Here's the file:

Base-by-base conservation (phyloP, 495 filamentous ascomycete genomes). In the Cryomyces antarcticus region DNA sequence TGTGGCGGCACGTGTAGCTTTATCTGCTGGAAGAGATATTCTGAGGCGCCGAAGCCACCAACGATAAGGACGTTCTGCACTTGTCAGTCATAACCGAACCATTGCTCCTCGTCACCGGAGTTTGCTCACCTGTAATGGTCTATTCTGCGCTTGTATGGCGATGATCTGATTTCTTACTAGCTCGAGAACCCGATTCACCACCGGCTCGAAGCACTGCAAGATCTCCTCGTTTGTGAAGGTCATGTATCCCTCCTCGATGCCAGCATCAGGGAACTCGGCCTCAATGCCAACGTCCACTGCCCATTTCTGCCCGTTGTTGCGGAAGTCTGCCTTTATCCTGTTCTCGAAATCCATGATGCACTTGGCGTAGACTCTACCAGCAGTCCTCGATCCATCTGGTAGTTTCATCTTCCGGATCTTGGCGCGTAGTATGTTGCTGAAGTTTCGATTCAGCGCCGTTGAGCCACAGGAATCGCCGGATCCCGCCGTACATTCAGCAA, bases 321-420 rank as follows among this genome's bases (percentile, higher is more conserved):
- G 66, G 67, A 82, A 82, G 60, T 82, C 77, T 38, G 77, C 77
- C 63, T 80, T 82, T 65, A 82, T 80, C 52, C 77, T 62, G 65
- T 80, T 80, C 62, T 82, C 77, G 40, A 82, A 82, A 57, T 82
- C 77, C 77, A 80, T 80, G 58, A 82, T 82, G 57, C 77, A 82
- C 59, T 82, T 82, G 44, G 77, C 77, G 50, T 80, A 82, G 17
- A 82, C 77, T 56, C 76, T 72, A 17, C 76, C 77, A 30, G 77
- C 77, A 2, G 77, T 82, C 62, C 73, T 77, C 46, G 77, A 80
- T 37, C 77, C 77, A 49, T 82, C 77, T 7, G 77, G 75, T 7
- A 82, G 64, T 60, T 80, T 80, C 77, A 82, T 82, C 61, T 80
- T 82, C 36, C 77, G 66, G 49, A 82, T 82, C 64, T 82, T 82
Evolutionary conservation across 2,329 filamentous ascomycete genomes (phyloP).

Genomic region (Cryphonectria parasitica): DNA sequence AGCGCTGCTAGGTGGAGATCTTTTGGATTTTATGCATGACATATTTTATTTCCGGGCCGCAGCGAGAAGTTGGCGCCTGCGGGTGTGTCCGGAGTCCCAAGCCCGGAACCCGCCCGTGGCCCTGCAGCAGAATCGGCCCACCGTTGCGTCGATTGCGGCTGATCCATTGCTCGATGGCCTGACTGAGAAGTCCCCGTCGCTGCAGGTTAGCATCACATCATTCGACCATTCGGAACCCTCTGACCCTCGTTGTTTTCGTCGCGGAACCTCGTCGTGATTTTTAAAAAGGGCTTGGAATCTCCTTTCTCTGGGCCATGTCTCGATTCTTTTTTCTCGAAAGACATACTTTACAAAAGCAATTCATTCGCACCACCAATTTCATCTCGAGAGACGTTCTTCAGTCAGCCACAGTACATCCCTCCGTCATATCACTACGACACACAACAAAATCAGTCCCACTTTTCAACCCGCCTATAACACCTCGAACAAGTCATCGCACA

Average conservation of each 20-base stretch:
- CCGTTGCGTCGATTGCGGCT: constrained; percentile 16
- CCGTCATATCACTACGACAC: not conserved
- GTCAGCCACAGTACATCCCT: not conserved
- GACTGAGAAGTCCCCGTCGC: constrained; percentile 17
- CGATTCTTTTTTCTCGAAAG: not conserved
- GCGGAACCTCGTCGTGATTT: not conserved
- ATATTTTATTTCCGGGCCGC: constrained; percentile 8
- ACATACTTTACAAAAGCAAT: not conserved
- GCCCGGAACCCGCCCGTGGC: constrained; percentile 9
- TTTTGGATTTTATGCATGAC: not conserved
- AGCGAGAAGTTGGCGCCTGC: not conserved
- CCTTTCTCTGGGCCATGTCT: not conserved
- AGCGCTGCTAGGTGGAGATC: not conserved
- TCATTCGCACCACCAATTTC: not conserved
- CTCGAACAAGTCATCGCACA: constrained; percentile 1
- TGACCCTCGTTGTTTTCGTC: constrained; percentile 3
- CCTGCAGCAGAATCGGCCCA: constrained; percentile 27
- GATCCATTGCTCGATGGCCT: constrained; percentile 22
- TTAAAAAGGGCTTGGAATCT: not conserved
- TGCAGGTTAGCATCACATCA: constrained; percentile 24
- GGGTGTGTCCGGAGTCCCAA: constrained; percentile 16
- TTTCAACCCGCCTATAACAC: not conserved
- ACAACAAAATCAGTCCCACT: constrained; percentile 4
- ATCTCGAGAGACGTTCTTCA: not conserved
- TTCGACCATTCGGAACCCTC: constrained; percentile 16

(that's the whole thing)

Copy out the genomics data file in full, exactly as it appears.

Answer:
Base-by-base conservation (phyloP, 495 filamentous ascomycete genomes). In the Cryomyces antarcticus region DNA sequence TGTGGCGGCACGTGTAGCTTTATCTGCTGGAAGAGATATTCTGAGGCGCCGAAGCCACCAACGATAAGGACGTTCTGCACTTGTCAGTCATAACCGAACCATTGCTCCTCGTCACCGGAGTTTGCTCACCTGTAATGGTCTATTCTGCGCTTGTATGGCGATGATCTGATTTCTTACTAGCTCGAGAACCCGATTCACCACCGGCTCGAAGCACTGCAAGATCTCCTCGTTTGTGAAGGTCATGTATCCCTCCTCGATGCCAGCATCAGGGAACTCGGCCTCAATGCCAACGTCCACTGCCCATTTCTGCCCGTTGTTGCGGAAGTCTGCCTTTATCCTGTTCTCGAAATCCATGATGCACTTGGCGTAGACTCTACCAGCAGTCCTCGATCCATCTGGTAGTTTCATCTTCCGGATCTTGGCGCGTAGTATGTTGCTGAAGTTTCGATTCAGCGCCGTTGAGCCACAGGAATCGCCGGATCCCGCCGTACATTCAGCAA, bases 321-420 rank as follows among this genome's bases (percentile, higher is more conserved):
- G 66, G 67, A 82, A 82, G 60, T 82, C 77, T 38, G 77, C 77
- C 63, T 80, T 82, T 65, A 82, T 80, C 52, C 77, T 62, G 65
- T 80, T 80, C 62, T 82, C 77, G 40, A 82, A 82, A 57, T 82
- C 77, C 77, A 80, T 80, G 58, A 82, T 82, G 57, C 77, A 82
- C 59, T 82, T 82, G 44, G 77, C 77, G 50, T 80, A 82, G 17
- A 82, C 77, T 56, C 76, T 72, A 17, C 76, C 77, A 30, G 77
- C 77, A 2, G 77, T 82, C 62, C 73, T 77, C 46, G 77, A 80
- T 37, C 77, C 77, A 49, T 82, C 77, T 7, G 77, G 75, T 7
- A 82, G 64, T 60, T 80, T 80, C 77, A 82, T 82, C 61, T 80
- T 82, C 36, C 77, G 66, G 49, A 82, T 82, C 64, T 82, T 82
Evolutionary conservation across 2,329 filamentous ascomycete genomes (phyloP).

Genomic region (Cryphonectria parasitica): DNA sequence AGCGCTGCTAGGTGGAGATCTTTTGGATTTTATGCATGACATATTTTATTTCCGGGCCGCAGCGAGAAGTTGGCGCCTGCGGGTGTGTCCGGAGTCCCAAGCCCGGAACCCGCCCGTGGCCCTGCAGCAGAATCGGCCCACCGTTGCGTCGATTGCGGCTGATCCATTGCTCGATGGCCTGACTGAGAAGTCCCCGTCGCTGCAGGTTAGCATCACATCATTCGACCATTCGGAACCCTCTGACCCTCGTTGTTTTCGTCGCGGAACCTCGTCGTGATTTTTAAAAAGGGCTTGGAATCTCCTTTCTCTGGGCCATGTCTCGATTCTTTTTTCTCGAAAGACATACTTTACAAAAGCAATTCATTCGCACCACCAATTTCATCTCGAGAGACGTTCTTCAGTCAGCCACAGTACATCCCTCCGTCATATCACTACGACACACAACAAAATCAGTCCCACTTTTCAACCCGCCTATAACACCTCGAACAAGTCATCGCACA

Average conservation of each 20-base stretch:
- CCGTTGCGTCGATTGCGGCT: constrained; percentile 16
- CCGTCATATCACTACGACAC: not conserved
- GTCAGCCACAGTACATCCCT: not conserved
- GACTGAGAAGTCCCCGTCGC: constrained; percentile 17
- CGATTCTTTTTTCTCGAAAG: not conserved
- GCGGAACCTCGTCGTGATTT: not conserved
- ATATTTTATTTCCGGGCCGC: constrained; percentile 8
- ACATACTTTACAAAAGCAAT: not conserved
- GCCCGGAACCCGCCCGTGGC: constrained; percentile 9
- TTTTGGATTTTATGCATGAC: not conserved
- AGCGAGAAGTTGGCGCCTGC: not conserved
- CCTTTCTCTGGGCCATGTCT: not conserved
- AGCGCTGCTAGGTGGAGATC: not conserved
- TCATTCGCACCACCAATTTC: not conserved
- CTCGAACAAGTCATCGCACA: constrained; percentile 1
- TGACCCTCGTTGTTTTCGTC: constrained; percentile 3
- CCTGCAGCAGAATCGGCCCA: constrained; percentile 27
- GATCCATTGCTCGATGGCCT: constrained; percentile 22
- TTAAAAAGGGCTTGGAATCT: not conserved
- TGCAGGTTAGCATCACATCA: constrained; percentile 24
- GGGTGTGTCCGGAGTCCCAA: constrained; percentile 16
- TTTCAACCCGCCTATAACAC: not conserved
- ACAACAAAATCAGTCCCACT: constrained; percentile 4
- ATCTCGAGAGACGTTCTTCA: not conserved
- TTCGACCATTCGGAACCCTC: constrained; percentile 16